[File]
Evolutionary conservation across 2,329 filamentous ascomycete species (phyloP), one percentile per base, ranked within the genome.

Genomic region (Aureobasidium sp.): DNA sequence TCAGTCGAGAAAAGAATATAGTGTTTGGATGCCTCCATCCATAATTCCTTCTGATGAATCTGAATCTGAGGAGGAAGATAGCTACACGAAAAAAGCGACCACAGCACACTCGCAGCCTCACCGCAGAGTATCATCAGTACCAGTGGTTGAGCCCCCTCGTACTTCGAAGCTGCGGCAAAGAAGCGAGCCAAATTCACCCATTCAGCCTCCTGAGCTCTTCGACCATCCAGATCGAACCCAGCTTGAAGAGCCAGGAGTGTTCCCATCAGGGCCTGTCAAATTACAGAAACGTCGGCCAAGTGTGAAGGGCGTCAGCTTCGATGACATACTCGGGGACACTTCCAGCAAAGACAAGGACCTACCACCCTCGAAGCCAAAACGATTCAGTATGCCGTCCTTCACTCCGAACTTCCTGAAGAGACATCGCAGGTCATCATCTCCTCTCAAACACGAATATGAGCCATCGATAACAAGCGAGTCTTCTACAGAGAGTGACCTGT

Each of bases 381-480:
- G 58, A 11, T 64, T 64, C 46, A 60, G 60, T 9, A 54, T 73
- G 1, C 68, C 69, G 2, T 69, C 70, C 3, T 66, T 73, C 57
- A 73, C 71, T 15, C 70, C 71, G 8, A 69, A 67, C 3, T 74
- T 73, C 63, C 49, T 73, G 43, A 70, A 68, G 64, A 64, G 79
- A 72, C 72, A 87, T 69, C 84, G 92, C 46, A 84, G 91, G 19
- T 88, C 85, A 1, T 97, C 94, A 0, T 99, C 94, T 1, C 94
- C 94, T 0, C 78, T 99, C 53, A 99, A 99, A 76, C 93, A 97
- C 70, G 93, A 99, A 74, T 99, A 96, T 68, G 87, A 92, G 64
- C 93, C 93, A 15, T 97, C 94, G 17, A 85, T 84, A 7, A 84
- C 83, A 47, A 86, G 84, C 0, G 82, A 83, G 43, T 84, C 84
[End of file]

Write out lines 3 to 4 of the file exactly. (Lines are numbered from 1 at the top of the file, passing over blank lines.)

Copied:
Each of bases 381-480:
- G 58, A 11, T 64, T 64, C 46, A 60, G 60, T 9, A 54, T 73